These annual pieces I do summarizing the best feminist films of the past year are really misnamed. They should be called the 10 Films Linda saw that she can find at least some justification for callling "feminist" and liked the best in 1996. I'm sure there are some others that would be on this list if they had come to Tampa, Florida and I had seen them. I'm even more sure there are some on my list that wouldn't be on someone else's and may even draw ire. C'est la vie. That's what it's like to be a non-professional, part-time, feminist film critic in 1997. I hope my list will serve the purpose of reminding people about some good items in the "Women and Film" category that they might want to catch on video if they missed them in the theaters.
1. Number one on my list, and not just because I'm doing them in alphabetical order, is Marleen Gorris's great, magical chronicle of a family of strong women, " Antonia's Line." (I know it was made in 1995 but it didn't hit Tampa until 1996). What a career of feminist filmmaking Gorris has had; she may be mellowing out a little, but that only serves to make her unwavering feminist vision accessible to a larger audience.
2. " Bound." Hardly a feminist film, you might say, but this modern day film noir about two women who take on the mob while finding each other and at least for the time being succeed is a "comeuppance film" of major proportions. Like much hip contemporary filmmaking it revels in excessive and aesthetecized violence, and that may turn you off, but the characterizations of the two women are almost worth wading through the blood and guts for.
3. At the other end of the spectrum is Jane Austen's " Emma" with a luminescent performance in the title role by Gwenyth Paltrow. If you like Austen's way of studying the virtues and vices of the 19th C. English minor gentry under an slightly ironic microscope you'll enjoy this one. It certainly beats all versions of "Clueless" an updated version of the same material.
4. " The First Wives Club." That this film makes my list is perhaps testimony to the paucity of films with clearly feminist intentions. I thought it was a bit of a disappointment (measured against what it could have been, i.e., pointed and funny) and that it's feminism was, as they say in acting classes, "indicated" rather than genuinely felt. But, hey, at least it was there. And for some of us the old pro professionalism of Bette Midler, Diane Keaton, and Goldie Hawn is always worth watching.
5. " From the Journals of Jean Seberg." This was one of the most unusual and interesting films I've ever seen. Mary Beth Hurt plays Jean Seberg as she would be today had she lived, looking back over the tragedy of her short life in which she was "discovered" by Otto Preminger in Iowa and cast as the lead in his version of Joan of Arc, her brief successes in the French New Wave and her decline and early demise. It's insightful and a strong indictment of patriarchal values.
6. " Harriet the Spy." That rare commodity, a great film for girls with a smart and active girls in the hero role who has Rosie O'Donnell to counsel and guide her. It inspired my "date" for the evening, a bright six year old, to want to learn, learn, learn so she could grow up to be a spy like Harriet one day.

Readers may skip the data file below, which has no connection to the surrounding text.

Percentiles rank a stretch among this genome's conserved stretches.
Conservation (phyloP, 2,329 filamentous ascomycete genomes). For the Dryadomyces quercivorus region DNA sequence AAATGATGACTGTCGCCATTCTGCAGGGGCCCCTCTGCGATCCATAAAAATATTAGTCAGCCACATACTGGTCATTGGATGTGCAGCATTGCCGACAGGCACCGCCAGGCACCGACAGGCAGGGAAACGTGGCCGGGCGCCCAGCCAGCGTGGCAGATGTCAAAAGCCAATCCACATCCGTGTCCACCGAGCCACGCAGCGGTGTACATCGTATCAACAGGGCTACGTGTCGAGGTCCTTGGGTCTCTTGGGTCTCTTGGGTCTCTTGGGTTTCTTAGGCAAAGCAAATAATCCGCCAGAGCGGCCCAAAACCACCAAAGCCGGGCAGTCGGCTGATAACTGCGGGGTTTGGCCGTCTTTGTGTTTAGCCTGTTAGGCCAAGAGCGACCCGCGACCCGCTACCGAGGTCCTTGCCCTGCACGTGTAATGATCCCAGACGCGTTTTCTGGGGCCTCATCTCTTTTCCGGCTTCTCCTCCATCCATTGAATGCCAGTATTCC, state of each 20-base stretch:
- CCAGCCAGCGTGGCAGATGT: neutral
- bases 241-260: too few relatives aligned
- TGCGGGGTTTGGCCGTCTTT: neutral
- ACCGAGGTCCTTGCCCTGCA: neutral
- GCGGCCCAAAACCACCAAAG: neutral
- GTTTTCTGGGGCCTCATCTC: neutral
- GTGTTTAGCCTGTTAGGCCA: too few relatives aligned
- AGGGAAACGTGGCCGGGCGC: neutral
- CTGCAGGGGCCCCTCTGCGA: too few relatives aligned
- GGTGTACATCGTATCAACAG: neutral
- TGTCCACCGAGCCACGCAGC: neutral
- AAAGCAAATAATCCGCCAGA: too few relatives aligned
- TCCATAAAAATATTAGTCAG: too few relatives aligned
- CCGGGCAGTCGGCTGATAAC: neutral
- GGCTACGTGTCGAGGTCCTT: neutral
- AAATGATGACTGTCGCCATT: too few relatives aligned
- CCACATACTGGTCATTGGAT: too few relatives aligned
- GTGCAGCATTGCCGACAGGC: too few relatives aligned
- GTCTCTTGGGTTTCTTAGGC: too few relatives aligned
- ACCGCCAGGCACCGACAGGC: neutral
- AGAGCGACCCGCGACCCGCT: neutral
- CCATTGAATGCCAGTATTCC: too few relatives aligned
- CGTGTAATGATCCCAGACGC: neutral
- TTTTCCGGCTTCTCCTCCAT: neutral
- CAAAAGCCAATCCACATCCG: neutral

7. " I Shot Andy Warhol." Another off beat and fascinating film about a real person from the early Women's Movement, Valerie Solanis, author of "The SCUM Manifesto." Filmmaker Mary Harron gets an inspired performance from Lili Taylor as the controversial and disturbed Solanis. It's great news that this chapter in recent feminist history has been dramatized and brought back into focus in such an understanding and humane manner.
8. " Late Bloomers" This is a modest film filled with great good will and kindness about two 40ish women who, somehow, find each other and fall in love with the help of basketball! Definitely the feel-good film of the year at various Gay and Lesbian film festivals.
9. " The Monkey Kid." This sweet and somewhat daring film depicts a year in filmmaker Xiao-Yen Wang's childhood in Beijing during the depths of the Cultural Revolution when her schoolteacher parents were sent away to work in the fields and the children were forced to stay home and fend for themselves. It's also a paean to the strength and guidance of her mother who was willing to take great risks to teach her girls the culture the government so vehemently condemned.
10. " Tender Fictions" by Barbara Hammer. One of the best reasons to go to gay and lesbian film festivals, in my view, is that you may get to see another film by longtime lesbian experimental filmmaker Barbara Hammer. This year brought a really fascinating film in which, totally cognizant of all the post-modern arguments for the impossibility of achieving anything approaching truth in autobiographical narrative, Hammer nonetheless tells us her life story (and so much more). A film to savor and contemplate for years.
That's ten. If I had eleven I'd remind you, too, of Secrets and Lies.
For the WMNF "Women's Show" this has been Linda Lopez McAlister on Women and Film.
Copyright 1997 by Linda Lopez McAlister. All rights reserved. Please do not reproduce this summary without getting permission from the author: firstname.lastname@example.org
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